Honey, I shrunk the equity!

Written by Christine Symes. First published in The Profit.

Reflecting on the past year and considering what’s to come in 2023. How do we summarise the New Zealand property market in 2022? “Contrast” comes to mind. “Against the grain” might be another appropriate phrase. It was an exceptionally intriguing year for New Zealand’s property market.

Professionals at all levels of the sale and purchase of property recognised a significant shift in what had previously been a “sellers’ market” and as we head into 2023 it leaves much room for reflection. Although unrest was to be expected, given the noise of inflation post-pandemic, the nature of last year’s property market has brought about much to consider in the new year. Late 2022 saw a decline of house prices at about 4.5% nationally, leaving many surprised by the remarkably uniform decrease of housing prices from their peak in late 2021.

House prices in Wellington decreased by a whopping 11.7% from October 2021 to October 2022. In Auckland, the decrease in house prices peaked at 4.7% in October 2022 compared to the year prior. Decisions of the Reserve Bank continued to encourage the swelling of interest rates on mortgages, meaning property supply continued to weaken, and prices dropped.

The conveyancing sector finished the year on an unsure footing affecting all Kiwis on the property ladder. Scratching heads we ask: “What might the property sector hold for 2023?” The general echo was economists’ hypothesising that prices will continue to drop until the end of 2023. Furthermore, we have been warned to expect further increases to interest rates, with some suggesting we should be prepared to see fixed interest rates as high as 9% in 2023.

The uncertainty of a tightening property market appears content on following us through 2023. But like a wheel turning, the cyclic nature of the market means a decline in property prices will, at some point, move towards stability. Whether we can expect this in 2023 is uncertain. The market is influenced by various of internal and external factors, and therefore, any relief emerging through the year must be anticipated patiently. But it’s not all bad. We have recently seen some great initiatives introduced which have opened opportunities for one particular area of the market: first home buyers.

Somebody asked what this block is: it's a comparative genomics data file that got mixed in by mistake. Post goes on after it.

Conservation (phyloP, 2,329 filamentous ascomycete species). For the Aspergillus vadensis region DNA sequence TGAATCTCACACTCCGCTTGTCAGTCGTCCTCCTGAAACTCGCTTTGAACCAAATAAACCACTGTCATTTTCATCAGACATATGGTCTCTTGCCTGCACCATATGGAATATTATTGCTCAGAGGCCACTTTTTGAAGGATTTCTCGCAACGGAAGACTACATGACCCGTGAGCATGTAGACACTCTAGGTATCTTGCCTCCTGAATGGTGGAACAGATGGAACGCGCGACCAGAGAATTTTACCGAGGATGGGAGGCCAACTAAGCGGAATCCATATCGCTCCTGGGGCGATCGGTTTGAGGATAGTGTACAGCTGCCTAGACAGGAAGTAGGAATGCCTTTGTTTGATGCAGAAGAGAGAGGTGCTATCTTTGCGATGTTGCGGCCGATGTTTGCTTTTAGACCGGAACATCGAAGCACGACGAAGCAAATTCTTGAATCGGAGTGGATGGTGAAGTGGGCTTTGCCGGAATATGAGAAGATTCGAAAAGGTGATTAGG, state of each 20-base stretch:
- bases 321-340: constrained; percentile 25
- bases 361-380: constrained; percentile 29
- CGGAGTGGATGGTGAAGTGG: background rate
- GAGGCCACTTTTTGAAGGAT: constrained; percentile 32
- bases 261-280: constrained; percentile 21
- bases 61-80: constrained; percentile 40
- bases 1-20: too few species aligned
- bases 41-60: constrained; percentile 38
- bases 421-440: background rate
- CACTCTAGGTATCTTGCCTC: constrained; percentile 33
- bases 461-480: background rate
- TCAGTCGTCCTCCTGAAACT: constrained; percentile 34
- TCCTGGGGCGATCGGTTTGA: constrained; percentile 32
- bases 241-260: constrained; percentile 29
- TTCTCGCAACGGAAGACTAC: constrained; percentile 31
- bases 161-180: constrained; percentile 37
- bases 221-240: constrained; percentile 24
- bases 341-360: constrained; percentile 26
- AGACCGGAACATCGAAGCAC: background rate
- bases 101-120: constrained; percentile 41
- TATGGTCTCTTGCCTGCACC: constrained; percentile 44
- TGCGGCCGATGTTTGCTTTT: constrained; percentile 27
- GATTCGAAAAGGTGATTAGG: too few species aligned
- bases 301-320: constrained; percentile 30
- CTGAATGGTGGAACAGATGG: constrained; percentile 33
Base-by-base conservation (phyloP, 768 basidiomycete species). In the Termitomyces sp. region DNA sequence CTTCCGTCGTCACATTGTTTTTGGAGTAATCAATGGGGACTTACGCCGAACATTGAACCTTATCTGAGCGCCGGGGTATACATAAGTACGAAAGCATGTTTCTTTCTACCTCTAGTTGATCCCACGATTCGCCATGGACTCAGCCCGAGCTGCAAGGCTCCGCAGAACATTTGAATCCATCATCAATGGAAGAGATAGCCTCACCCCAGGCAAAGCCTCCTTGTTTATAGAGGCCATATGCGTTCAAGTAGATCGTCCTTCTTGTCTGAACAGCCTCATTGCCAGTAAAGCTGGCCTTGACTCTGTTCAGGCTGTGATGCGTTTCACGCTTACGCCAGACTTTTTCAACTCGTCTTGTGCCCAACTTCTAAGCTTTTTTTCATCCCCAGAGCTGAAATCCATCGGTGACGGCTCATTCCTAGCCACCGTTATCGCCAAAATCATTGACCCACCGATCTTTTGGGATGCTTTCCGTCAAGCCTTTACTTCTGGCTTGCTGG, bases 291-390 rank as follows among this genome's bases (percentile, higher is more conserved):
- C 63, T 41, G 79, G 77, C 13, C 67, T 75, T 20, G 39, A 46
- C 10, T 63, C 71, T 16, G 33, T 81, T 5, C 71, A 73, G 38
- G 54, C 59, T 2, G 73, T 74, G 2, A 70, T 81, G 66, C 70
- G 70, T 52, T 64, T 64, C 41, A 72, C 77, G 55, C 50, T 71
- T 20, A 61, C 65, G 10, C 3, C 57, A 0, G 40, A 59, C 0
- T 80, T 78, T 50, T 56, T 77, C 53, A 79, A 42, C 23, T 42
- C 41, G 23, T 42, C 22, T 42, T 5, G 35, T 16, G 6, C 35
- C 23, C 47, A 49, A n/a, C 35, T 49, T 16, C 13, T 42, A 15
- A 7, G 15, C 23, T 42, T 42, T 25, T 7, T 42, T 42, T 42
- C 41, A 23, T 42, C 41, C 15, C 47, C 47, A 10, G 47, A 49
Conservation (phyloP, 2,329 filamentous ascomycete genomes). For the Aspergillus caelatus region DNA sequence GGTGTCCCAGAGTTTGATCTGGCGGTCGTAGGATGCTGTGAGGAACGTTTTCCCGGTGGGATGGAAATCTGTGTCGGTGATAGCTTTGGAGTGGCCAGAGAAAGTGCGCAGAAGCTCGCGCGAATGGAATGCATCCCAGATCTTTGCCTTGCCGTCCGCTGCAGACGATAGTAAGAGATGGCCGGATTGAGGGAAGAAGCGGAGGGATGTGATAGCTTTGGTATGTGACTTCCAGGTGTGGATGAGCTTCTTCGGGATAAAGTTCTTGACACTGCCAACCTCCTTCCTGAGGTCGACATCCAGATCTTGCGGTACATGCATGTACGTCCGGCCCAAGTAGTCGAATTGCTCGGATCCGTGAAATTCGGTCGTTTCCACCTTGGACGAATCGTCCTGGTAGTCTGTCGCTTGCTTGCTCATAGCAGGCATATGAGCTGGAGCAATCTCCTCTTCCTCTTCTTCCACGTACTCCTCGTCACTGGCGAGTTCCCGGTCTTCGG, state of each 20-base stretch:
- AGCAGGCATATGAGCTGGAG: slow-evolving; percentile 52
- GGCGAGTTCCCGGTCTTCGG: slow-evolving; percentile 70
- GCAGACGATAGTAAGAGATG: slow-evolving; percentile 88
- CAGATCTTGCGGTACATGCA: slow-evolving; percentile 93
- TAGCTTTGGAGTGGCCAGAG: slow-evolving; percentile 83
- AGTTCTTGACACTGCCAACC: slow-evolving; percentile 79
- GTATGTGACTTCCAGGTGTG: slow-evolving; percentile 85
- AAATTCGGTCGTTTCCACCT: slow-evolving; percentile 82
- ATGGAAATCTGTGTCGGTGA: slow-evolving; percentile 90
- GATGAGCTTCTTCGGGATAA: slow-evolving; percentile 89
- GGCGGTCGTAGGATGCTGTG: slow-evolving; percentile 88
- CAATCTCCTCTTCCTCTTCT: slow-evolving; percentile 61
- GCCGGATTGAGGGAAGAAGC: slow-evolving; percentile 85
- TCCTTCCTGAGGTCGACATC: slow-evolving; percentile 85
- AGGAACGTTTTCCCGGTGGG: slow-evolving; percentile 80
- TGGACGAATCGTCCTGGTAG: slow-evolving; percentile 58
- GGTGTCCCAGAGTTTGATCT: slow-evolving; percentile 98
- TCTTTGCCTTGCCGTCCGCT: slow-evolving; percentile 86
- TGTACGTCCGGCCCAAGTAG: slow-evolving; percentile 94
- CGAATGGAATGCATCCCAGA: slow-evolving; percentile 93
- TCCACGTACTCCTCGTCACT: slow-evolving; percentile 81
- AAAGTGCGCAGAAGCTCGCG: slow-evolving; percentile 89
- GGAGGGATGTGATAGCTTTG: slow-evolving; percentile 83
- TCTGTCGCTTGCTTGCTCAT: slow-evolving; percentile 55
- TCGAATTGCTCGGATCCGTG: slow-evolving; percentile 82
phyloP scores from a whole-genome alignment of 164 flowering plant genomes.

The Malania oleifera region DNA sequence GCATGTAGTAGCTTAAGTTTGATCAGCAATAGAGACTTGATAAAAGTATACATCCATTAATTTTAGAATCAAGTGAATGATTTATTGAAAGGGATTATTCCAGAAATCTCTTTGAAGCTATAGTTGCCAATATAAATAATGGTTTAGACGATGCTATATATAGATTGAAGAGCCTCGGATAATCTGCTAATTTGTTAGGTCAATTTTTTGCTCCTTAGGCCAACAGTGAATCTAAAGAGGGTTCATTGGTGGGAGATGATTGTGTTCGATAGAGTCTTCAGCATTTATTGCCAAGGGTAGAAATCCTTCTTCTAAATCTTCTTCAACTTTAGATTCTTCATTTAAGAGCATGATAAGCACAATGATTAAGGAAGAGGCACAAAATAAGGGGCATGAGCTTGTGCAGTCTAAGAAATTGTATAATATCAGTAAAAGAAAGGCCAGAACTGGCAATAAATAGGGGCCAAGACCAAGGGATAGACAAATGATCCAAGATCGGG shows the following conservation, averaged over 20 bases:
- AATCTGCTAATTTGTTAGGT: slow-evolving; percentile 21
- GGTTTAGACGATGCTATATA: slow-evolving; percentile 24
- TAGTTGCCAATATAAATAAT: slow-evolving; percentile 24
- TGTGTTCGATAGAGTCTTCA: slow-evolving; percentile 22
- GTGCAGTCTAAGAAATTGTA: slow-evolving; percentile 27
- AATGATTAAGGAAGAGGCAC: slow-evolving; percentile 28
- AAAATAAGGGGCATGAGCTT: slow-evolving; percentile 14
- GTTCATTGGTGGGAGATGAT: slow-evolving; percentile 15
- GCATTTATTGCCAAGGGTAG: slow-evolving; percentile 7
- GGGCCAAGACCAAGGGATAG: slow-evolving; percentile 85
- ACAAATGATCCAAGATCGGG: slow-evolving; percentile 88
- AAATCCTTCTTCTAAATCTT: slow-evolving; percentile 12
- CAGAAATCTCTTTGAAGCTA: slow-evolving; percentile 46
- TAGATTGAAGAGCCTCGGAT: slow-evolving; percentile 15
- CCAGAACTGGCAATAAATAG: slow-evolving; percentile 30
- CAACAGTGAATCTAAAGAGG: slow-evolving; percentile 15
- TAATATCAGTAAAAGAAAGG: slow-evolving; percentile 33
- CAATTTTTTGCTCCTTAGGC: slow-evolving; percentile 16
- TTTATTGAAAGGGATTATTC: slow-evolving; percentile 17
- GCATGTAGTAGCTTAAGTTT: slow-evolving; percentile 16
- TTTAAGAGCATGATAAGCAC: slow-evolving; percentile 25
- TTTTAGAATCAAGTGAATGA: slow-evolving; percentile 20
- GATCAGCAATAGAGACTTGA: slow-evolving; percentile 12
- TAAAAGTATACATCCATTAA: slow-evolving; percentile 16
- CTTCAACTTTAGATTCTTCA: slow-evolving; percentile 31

Of note are new strategies targeted at mitigating barriers to the purchase of a first home. One example is the initiatives of Kāinga Ora. Various innovative pathways have been created to encourage both families and individuals to join the property ladder. Of particular significance, Kāinga Ora is aiming to tackle one of the greatest obstacles for first home buyers – the dreaded deposit – by lowering the market expected 20% to a far more palatable 5%.

Whether it be the First Home Grant, First Home Loan or First Home Partner Scheme, Kāinga Ora is providing greater opportunities to take advantage of a decline in house prices. Couple these initiatives of Kāinga Ora with the increasing slowdown of vendors to the market, and 2023 may be one of the stronger years for first home buyers to get their hands on those first set of keys.

The value-to-income ratio continues to climb post-pandemic, meaning that first home buyers should feel more confident in their ability to find their first home. Kāinga Ora pathways are still relatively under-utilised, with much to be learnt among professionals and potential home buyers alike. However, innovative strategies like these bring about an optimism that more Kiwis may be able to achieve their goals and become homeowners this year. We look forward to continuing to provide conveyancing support to existing and new clients throughout Hawke’s Bay during 2023, and are excited by the opportunity to help more first home buyers achieve their goals through the strange but inviting nature of our current market.